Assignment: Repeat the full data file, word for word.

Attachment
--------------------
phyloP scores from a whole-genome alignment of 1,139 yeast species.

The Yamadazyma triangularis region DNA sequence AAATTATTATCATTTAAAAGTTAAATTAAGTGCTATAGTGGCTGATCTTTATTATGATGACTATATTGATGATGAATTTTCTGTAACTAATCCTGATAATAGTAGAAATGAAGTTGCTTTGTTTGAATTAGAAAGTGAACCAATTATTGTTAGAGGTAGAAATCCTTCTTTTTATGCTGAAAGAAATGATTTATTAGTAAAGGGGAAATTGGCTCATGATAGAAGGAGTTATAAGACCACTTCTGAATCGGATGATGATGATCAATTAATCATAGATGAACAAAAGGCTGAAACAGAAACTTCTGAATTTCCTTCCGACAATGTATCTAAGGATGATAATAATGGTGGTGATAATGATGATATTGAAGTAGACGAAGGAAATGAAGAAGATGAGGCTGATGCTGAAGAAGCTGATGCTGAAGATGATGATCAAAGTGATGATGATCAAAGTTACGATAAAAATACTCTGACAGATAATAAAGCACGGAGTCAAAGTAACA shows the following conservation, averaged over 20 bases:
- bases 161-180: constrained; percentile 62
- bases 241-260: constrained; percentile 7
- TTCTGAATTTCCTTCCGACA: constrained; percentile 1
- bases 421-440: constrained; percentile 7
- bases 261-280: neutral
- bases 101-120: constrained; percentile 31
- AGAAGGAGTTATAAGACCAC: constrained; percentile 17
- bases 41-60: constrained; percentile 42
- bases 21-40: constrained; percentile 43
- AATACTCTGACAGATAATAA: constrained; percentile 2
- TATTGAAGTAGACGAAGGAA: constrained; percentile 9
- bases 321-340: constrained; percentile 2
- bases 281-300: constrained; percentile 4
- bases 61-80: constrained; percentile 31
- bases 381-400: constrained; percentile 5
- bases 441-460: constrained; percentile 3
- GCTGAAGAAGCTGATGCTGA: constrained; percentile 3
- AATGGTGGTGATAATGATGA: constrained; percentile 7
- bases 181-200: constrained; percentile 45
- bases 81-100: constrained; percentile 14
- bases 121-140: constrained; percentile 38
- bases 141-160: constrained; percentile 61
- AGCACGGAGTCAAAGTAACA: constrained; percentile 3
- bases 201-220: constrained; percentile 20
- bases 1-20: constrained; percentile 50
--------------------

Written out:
phyloP scores from a whole-genome alignment of 1,139 yeast species.

The Yamadazyma triangularis region DNA sequence AAATTATTATCATTTAAAAGTTAAATTAAGTGCTATAGTGGCTGATCTTTATTATGATGACTATATTGATGATGAATTTTCTGTAACTAATCCTGATAATAGTAGAAATGAAGTTGCTTTGTTTGAATTAGAAAGTGAACCAATTATTGTTAGAGGTAGAAATCCTTCTTTTTATGCTGAAAGAAATGATTTATTAGTAAAGGGGAAATTGGCTCATGATAGAAGGAGTTATAAGACCACTTCTGAATCGGATGATGATGATCAATTAATCATAGATGAACAAAAGGCTGAAACAGAAACTTCTGAATTTCCTTCCGACAATGTATCTAAGGATGATAATAATGGTGGTGATAATGATGATATTGAAGTAGACGAAGGAAATGAAGAAGATGAGGCTGATGCTGAAGAAGCTGATGCTGAAGATGATGATCAAAGTGATGATGATCAAAGTTACGATAAAAATACTCTGACAGATAATAAAGCACGGAGTCAAAGTAACA shows the following conservation, averaged over 20 bases:
- bases 161-180: constrained; percentile 62
- bases 241-260: constrained; percentile 7
- TTCTGAATTTCCTTCCGACA: constrained; percentile 1
- bases 421-440: constrained; percentile 7
- bases 261-280: neutral
- bases 101-120: constrained; percentile 31
- AGAAGGAGTTATAAGACCAC: constrained; percentile 17
- bases 41-60: constrained; percentile 42
- bases 21-40: constrained; percentile 43
- AATACTCTGACAGATAATAA: constrained; percentile 2
- TATTGAAGTAGACGAAGGAA: constrained; percentile 9
- bases 321-340: constrained; percentile 2
- bases 281-300: constrained; percentile 4
- bases 61-80: constrained; percentile 31
- bases 381-400: constrained; percentile 5
- bases 441-460: constrained; percentile 3
- GCTGAAGAAGCTGATGCTGA: constrained; percentile 3
- AATGGTGGTGATAATGATGA: constrained; percentile 7
- bases 181-200: constrained; percentile 45
- bases 81-100: constrained; percentile 14
- bases 121-140: constrained; percentile 38
- bases 141-160: constrained; percentile 61
- AGCACGGAGTCAAAGTAACA: constrained; percentile 3
- bases 201-220: constrained; percentile 20
- bases 1-20: constrained; percentile 50